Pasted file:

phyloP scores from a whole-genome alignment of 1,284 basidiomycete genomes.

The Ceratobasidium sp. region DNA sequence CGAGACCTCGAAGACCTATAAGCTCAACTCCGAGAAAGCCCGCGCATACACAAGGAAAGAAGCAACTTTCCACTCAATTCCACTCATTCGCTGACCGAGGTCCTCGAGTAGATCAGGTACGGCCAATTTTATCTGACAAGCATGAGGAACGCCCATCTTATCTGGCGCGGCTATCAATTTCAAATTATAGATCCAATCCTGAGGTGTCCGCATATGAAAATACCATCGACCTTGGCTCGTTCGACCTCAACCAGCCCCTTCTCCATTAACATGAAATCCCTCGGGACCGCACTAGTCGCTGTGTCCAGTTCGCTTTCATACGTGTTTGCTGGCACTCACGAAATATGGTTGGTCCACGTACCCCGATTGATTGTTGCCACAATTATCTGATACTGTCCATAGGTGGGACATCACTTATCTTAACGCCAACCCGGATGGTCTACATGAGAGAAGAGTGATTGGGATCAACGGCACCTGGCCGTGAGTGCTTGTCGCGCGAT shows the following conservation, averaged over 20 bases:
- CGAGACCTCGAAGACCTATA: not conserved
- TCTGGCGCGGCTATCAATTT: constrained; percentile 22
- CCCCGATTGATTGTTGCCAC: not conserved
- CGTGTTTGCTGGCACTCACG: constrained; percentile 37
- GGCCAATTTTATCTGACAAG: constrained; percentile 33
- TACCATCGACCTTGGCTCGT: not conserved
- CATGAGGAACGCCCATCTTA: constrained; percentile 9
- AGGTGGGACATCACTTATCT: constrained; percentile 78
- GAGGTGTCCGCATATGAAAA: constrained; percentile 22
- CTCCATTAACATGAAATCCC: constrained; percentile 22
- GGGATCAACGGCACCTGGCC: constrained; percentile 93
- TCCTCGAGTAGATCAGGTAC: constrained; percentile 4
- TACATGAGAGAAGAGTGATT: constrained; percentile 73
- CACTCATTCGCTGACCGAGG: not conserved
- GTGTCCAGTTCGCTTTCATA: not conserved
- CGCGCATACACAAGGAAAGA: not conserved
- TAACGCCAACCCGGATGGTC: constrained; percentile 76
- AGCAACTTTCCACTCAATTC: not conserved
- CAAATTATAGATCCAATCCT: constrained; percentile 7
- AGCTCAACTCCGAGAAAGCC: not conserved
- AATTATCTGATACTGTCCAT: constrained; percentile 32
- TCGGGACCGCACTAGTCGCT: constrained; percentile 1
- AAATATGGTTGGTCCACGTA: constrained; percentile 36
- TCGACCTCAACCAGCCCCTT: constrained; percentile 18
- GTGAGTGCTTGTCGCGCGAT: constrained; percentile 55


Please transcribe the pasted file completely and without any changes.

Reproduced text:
phyloP scores from a whole-genome alignment of 1,284 basidiomycete genomes.

The Ceratobasidium sp. region DNA sequence CGAGACCTCGAAGACCTATAAGCTCAACTCCGAGAAAGCCCGCGCATACACAAGGAAAGAAGCAACTTTCCACTCAATTCCACTCATTCGCTGACCGAGGTCCTCGAGTAGATCAGGTACGGCCAATTTTATCTGACAAGCATGAGGAACGCCCATCTTATCTGGCGCGGCTATCAATTTCAAATTATAGATCCAATCCTGAGGTGTCCGCATATGAAAATACCATCGACCTTGGCTCGTTCGACCTCAACCAGCCCCTTCTCCATTAACATGAAATCCCTCGGGACCGCACTAGTCGCTGTGTCCAGTTCGCTTTCATACGTGTTTGCTGGCACTCACGAAATATGGTTGGTCCACGTACCCCGATTGATTGTTGCCACAATTATCTGATACTGTCCATAGGTGGGACATCACTTATCTTAACGCCAACCCGGATGGTCTACATGAGAGAAGAGTGATTGGGATCAACGGCACCTGGCCGTGAGTGCTTGTCGCGCGAT shows the following conservation, averaged over 20 bases:
- CGAGACCTCGAAGACCTATA: not conserved
- TCTGGCGCGGCTATCAATTT: constrained; percentile 22
- CCCCGATTGATTGTTGCCAC: not conserved
- CGTGTTTGCTGGCACTCACG: constrained; percentile 37
- GGCCAATTTTATCTGACAAG: constrained; percentile 33
- TACCATCGACCTTGGCTCGT: not conserved
- CATGAGGAACGCCCATCTTA: constrained; percentile 9
- AGGTGGGACATCACTTATCT: constrained; percentile 78
- GAGGTGTCCGCATATGAAAA: constrained; percentile 22
- CTCCATTAACATGAAATCCC: constrained; percentile 22
- GGGATCAACGGCACCTGGCC: constrained; percentile 93
- TCCTCGAGTAGATCAGGTAC: constrained; percentile 4
- TACATGAGAGAAGAGTGATT: constrained; percentile 73
- CACTCATTCGCTGACCGAGG: not conserved
- GTGTCCAGTTCGCTTTCATA: not conserved
- CGCGCATACACAAGGAAAGA: not conserved
- TAACGCCAACCCGGATGGTC: constrained; percentile 76
- AGCAACTTTCCACTCAATTC: not conserved
- CAAATTATAGATCCAATCCT: constrained; percentile 7
- AGCTCAACTCCGAGAAAGCC: not conserved
- AATTATCTGATACTGTCCAT: constrained; percentile 32
- TCGGGACCGCACTAGTCGCT: constrained; percentile 1
- AAATATGGTTGGTCCACGTA: constrained; percentile 36
- TCGACCTCAACCAGCCCCTT: constrained; percentile 18
- GTGAGTGCTTGTCGCGCGAT: constrained; percentile 55